July 30 (Bloomberg) -- European stocks declined this week as slower-than-forecast U.S. economic growth overshadowed a rally in banks after European Union stress tests eased concern that lenders may need to raise more capital.
Nestle SA and Unilever led food companies lower as U.S. rivals Kellogg Co. and Colgate-Palmolive Co. reported revenue that missed estimates. Gamesa Corporacion Tecnologica SA tumbled 12 percent after reducing its forecast for wind turbine sales. UBS AG, Switzerland’s largest bank, surged the most in 15 months after earnings beat analysts’ estimates.
The Stoxx Europe 600 Index slipped 0.2 percent to 255.35 this week, trimming the gain in July to 4.9 percent. The gauge has fallen 6.2 percent from this year’s high on April 15 amid concern that Europe’s sovereign-debt crisis may hamper the economic revival.
“The GDP report raises concerns surrounding the sustainability of the recovery,” David Semmens, an economist with Standard Chartered Bank in New York, wrote in an e-mail. “The dire contribution from the U.S. consumer will weigh on sentiment. Without a pick-up in hiring in the U.S. we expect GDP growth to continue to fade through 2010.”
A Commerce Department report today showed that growth in the U.S. slowed to a 2.4 percent annual rate in the second quarter, less than forecast, reflecting a larger trade deficit and cooler consumer spending. Other U.S. data this week on durable-goods orders and consumer confidence also trailed economists’ estimates.
National benchmark indexes fell in 8 of the 18 western European markets. Germany’s DAX lost 0.3 percent and the U.K.’s FTSE 100 retreated 1 percent. France’s CAC 40 advanced 1 percent as Societe Generale SA and Credit Agricole SA rallied more than 12 percent.
Nestle, the world’s biggest food company, slid 4.1 percent, the biggest drop in almost 3 months. Unilever, the second-largest consumer-goods company, plunged 6.7 percent, the most since March 2009.
Kellogg, the biggest U.S. maker of breakfast cereal, and Colgate, the largest toothpaste maker, reported sales that missed analysts’ projections.
Deutsche Bank AG strategist Gareth Evans downgraded the European food and beverage industry to “neutral” from “overweight,” citing the sector’s performance this year.
Parmalat SpA, Italy’s biggest dairy food company, lost 7.2 percent after being downgraded to “underperform” at CA Cheuvreux. CSM NV, the world’s largest supplier of bakery ingredients, dropped 7.5 percent.
Gamesa plummeted 12 percent after Spain’s largest wind turbine maker cut its sales forecasts for this year and 2011 as European clients reduced orders amid regulatory uncertainty and lack of financing.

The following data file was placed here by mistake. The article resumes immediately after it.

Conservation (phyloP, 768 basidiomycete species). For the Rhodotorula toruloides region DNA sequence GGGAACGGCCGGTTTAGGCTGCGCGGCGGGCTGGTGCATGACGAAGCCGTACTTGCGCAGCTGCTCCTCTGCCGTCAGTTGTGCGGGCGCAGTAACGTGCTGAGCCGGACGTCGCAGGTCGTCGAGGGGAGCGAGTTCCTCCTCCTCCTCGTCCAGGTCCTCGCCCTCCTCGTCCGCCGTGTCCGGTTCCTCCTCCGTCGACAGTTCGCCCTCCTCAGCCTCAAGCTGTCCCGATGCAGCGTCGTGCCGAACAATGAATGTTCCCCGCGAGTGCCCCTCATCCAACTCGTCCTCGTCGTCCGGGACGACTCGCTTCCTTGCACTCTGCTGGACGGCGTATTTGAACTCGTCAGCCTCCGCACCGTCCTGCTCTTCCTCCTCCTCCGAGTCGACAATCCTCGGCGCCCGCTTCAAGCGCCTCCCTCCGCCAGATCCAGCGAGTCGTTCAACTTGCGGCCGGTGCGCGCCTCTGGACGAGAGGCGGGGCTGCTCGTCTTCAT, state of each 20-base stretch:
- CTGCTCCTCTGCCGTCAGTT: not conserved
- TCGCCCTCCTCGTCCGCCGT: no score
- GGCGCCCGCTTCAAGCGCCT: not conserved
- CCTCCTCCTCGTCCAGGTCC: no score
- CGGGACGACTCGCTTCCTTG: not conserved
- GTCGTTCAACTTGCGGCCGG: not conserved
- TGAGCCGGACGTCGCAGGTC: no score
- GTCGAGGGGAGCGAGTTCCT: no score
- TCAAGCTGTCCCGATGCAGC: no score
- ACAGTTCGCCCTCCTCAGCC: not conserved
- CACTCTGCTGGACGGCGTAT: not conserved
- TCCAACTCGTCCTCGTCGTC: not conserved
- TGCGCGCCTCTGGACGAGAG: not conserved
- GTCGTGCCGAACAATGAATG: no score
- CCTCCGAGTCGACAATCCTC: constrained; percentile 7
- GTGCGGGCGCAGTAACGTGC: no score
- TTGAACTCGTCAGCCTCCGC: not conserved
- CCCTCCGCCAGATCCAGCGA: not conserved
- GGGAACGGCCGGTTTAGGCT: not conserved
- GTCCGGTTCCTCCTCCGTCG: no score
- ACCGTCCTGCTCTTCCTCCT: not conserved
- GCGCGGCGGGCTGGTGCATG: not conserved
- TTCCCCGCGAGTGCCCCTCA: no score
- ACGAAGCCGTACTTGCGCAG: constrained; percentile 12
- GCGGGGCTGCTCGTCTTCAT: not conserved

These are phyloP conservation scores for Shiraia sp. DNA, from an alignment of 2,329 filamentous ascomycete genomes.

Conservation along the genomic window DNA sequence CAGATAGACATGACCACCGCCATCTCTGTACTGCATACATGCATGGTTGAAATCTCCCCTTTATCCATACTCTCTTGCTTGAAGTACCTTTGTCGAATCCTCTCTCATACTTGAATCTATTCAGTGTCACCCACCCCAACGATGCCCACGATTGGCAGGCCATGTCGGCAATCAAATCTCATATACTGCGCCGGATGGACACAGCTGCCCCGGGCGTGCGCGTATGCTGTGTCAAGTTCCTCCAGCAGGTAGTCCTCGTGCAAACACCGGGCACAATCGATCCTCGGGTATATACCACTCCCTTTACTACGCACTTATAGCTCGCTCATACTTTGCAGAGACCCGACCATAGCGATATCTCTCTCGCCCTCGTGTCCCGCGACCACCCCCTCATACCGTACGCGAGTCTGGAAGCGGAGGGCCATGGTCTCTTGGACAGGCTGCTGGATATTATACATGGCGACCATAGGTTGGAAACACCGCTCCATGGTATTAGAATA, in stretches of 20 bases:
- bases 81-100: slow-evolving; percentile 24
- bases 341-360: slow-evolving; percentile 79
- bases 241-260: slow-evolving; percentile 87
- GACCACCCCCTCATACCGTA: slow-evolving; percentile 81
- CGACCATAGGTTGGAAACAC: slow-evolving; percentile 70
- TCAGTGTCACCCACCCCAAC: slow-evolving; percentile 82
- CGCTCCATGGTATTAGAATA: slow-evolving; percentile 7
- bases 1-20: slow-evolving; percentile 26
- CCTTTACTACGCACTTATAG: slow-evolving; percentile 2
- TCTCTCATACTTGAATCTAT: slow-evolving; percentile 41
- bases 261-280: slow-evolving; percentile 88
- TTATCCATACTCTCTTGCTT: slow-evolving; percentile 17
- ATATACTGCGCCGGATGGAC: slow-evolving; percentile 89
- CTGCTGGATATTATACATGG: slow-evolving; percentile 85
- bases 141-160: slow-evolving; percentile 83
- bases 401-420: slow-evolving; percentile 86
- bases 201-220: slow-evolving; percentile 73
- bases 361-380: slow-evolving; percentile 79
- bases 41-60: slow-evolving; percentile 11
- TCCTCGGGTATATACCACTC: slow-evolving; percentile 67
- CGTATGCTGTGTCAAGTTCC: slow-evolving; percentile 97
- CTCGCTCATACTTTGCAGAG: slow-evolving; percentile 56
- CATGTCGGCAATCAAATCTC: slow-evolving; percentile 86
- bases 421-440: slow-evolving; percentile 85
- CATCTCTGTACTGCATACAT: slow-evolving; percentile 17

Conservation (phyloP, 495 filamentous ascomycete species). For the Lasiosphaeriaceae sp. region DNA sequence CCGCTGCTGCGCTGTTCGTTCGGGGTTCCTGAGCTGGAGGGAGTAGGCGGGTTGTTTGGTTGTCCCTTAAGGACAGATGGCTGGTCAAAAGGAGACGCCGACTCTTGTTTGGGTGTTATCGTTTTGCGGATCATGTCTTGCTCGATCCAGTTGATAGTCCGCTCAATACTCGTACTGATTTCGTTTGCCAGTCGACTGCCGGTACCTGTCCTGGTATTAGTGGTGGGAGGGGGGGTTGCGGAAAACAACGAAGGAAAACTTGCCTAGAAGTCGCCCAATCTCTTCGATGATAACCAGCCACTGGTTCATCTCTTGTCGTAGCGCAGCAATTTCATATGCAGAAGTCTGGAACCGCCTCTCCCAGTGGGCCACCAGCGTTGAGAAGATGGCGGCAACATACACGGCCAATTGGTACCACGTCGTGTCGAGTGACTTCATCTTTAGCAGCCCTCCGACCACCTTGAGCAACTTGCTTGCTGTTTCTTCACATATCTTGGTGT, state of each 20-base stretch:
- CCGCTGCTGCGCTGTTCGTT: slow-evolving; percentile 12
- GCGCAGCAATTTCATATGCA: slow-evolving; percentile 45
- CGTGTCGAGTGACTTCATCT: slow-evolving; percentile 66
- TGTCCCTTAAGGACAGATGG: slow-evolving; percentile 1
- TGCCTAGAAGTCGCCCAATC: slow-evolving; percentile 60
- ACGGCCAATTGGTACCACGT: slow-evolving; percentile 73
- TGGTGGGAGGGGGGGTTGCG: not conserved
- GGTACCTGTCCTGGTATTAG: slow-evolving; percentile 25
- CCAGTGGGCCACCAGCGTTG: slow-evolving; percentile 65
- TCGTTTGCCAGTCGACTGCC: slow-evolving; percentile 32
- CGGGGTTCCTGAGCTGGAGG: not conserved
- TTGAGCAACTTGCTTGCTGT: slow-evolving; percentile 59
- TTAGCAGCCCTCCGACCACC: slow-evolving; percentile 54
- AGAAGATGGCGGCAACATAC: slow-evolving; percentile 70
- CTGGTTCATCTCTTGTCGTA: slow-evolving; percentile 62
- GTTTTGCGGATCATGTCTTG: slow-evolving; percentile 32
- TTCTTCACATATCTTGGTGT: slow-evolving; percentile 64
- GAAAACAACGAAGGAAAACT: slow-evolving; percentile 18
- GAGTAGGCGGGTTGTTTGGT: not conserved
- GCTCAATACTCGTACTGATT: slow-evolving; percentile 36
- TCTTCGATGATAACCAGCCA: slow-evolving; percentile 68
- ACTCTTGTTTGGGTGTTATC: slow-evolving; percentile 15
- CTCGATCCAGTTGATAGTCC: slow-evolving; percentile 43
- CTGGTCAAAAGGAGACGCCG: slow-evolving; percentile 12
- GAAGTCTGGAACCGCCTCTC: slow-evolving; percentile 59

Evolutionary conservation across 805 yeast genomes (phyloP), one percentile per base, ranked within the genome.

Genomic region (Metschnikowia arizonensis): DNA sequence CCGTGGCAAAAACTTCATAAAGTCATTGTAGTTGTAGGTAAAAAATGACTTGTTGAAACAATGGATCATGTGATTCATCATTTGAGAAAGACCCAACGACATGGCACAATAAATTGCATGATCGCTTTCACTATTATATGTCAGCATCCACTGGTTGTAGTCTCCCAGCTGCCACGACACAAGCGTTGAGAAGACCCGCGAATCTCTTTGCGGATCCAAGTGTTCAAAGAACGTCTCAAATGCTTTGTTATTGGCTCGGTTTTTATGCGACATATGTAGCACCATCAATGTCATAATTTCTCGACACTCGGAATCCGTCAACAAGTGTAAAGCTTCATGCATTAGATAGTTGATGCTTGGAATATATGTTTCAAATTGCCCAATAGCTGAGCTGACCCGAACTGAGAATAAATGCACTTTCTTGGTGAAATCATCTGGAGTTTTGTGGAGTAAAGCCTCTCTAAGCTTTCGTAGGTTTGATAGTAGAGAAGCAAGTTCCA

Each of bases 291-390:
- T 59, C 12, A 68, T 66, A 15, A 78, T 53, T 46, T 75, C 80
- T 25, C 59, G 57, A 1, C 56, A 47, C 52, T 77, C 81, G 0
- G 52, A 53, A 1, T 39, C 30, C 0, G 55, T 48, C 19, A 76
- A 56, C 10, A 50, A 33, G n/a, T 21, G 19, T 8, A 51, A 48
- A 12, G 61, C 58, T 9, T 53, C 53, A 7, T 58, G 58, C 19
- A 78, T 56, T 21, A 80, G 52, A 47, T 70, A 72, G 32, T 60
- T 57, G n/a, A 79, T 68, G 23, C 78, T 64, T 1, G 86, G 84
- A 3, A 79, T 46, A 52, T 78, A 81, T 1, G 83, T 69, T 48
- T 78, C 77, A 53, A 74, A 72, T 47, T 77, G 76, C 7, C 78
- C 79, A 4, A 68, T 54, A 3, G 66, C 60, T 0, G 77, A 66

BofA Merrill Lynch Global Research downgraded the stock to “underperform” from “neutral,” saying in a note that the guidance “was even worse than we expected.”
Rival Vestas Wind Systems A/S, the world’s largest maker of wind turbines, dropped 3.8 percent.
A measure of banking shares in the Stoxx 600 posted the biggest gain among 19 industry groups, rallying 4.9 percent.
Greece’s Alpha Bank SA jumped 16 percent and Bank of Ireland Plc soared 15 percent. Royal Bank of Scotland Group Plc, Britain’s biggest government-owned bank, advanced 10 percent. UBS surged 15 percent, the most since April 2009.
EU stress-test results showed after the close of the market on July 23 that the majority of the region’s banks are adequately capitalized. The trials, carried out by the Committee of European Banking Supervisors, found that only Germany’s Hypo Real Estate Holding AG, Agricultural Bank of Greece SA and five Spanish savings banks didn’t have adequate reserves to maintain a Tier 1 capital ratio of at least 6 percent in the event of a recession and sovereign-debt crisis.
Banks received a further boost as the Basel Committee on Banking Supervision softened some of its proposed capital and liquidity rules, agreeing to allow certain assets, including minority stakes in other financial firms, to count as capital.
Deutsche Bank’s Evans raised his stance on the European banking industry to “neutral” from “underweight,” saying that “worries over leverage ratios, funding and liquidity requirements are now much reduced.”
Bwin Interactive Entertainment AG surged 22 percent and PartyGaming Plc jumped 28 percent after saying they plan to merge. Gibraltar-based PartyGaming plans to acquire Bwin in a reverse takeover valued at about 1.13 billion pounds ($1.77 billion) to create the world’s biggest publicly traded online gambling company.
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